Author: Maci Mark, Archives Assistant and graduate student in the Public History MA Program at UMass Boston
The Boston Teachers Union (BTU) has an essential place in Boston’s history. It was formed in 1945 and today has over 10,000 members. With this long history comes a lot to explore, especially when considering that the BTU had an important role in school desegregation and fought against affirmative action after the firing of 710 teachers. The BTU does not shy away from its history, both positive and negative. UMass Boston graduate students getting their Masters in Public History explored this legacy with Professor Nick Juravich in his spring 2022 course HIST 682: Digital Public History.
Over the course of the semester this class (this author being a member of it) met with numerous digital public historians from across the country, studied the ethics and best practices of digital public history projects, and met with BTU members to gain insight about what these members wanted to learn more about. Students then jumped into creating digital exhibits using the recently donated materials in the Boston Teachers Union collection to look at various aspects of the BTU’s history. Digital exhibits range from looking at the year 1981, Kathy Kelley vs. Kevin White, the changes in the BTU contract, and more. My own exhibit looking at solidarity within the BTU also draws from other archival collections from UMass Boston like the Tess Ewing collection and its run of Hazard Lights, the school bus drivers union (USWA Local 8744) newsletter.
The Boston Teachers Union collection is made up of three parts: digitized copies of The Boston Union Teacher from its 1963 through 2010 run, an oral history project run by Professor Juravich and retired BTU Secretary-Treasurer Betsy Drinan, and items collected from the Boston Teachers Union Digitizing Day in 2018 which kicked off the beginning of this relationship and hinted at what was to come. This collection also contains a complete run of the BTU contracts which have not yet been digitized.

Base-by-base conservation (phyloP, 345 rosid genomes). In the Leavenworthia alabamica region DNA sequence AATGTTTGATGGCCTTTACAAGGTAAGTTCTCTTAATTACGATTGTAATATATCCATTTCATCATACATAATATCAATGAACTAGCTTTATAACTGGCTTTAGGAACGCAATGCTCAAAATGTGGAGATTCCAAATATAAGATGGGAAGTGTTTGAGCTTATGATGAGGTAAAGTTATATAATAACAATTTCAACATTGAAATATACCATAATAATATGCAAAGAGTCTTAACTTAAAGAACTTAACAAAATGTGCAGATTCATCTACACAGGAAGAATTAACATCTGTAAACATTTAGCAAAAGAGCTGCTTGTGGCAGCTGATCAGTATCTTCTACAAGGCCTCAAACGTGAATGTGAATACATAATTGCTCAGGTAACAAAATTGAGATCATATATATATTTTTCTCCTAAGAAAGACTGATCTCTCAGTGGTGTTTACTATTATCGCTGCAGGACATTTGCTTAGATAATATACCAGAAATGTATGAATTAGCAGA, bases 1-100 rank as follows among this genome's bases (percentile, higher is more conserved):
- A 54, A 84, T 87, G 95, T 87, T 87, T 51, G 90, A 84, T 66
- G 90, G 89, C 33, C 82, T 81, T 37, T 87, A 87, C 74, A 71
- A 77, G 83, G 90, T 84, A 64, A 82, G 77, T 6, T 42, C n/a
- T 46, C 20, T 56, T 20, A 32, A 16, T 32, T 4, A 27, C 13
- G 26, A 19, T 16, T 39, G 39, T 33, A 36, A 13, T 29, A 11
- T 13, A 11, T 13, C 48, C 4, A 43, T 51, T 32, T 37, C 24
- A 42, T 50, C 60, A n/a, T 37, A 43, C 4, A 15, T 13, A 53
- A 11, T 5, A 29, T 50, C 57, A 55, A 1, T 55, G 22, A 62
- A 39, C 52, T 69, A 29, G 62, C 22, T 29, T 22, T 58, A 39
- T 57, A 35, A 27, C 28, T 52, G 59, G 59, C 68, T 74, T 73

This collection was launched on May 3, 2022. Students from HIST 682, leadership from the BTU, many active and retired BTU members, and families gathered to have a celebration of this monumental collection. This celebration included speeches from the BTU leadership, Professor Juravich, and Betsy Drinan commemorating the work that went into this project and the significance of interrogating one’s own legacy, including the good and the bad. Students presented their exhibits, discussing their inspiration and personal connections. This also allowed students a chance to meet the people we had been writing about, as many people who had been interviewed in the oral histories attended the launch event, and former president of the BTU Richard Stutman paid a virtual visit as well.
Overall as a student it was an incredible experience to get to be one of the first people to have hands-on experience working with these materials and to do so alongside the BTU. The type of partnership that is created here is a unique one that will hopefully benefit many students and the BTU down the line.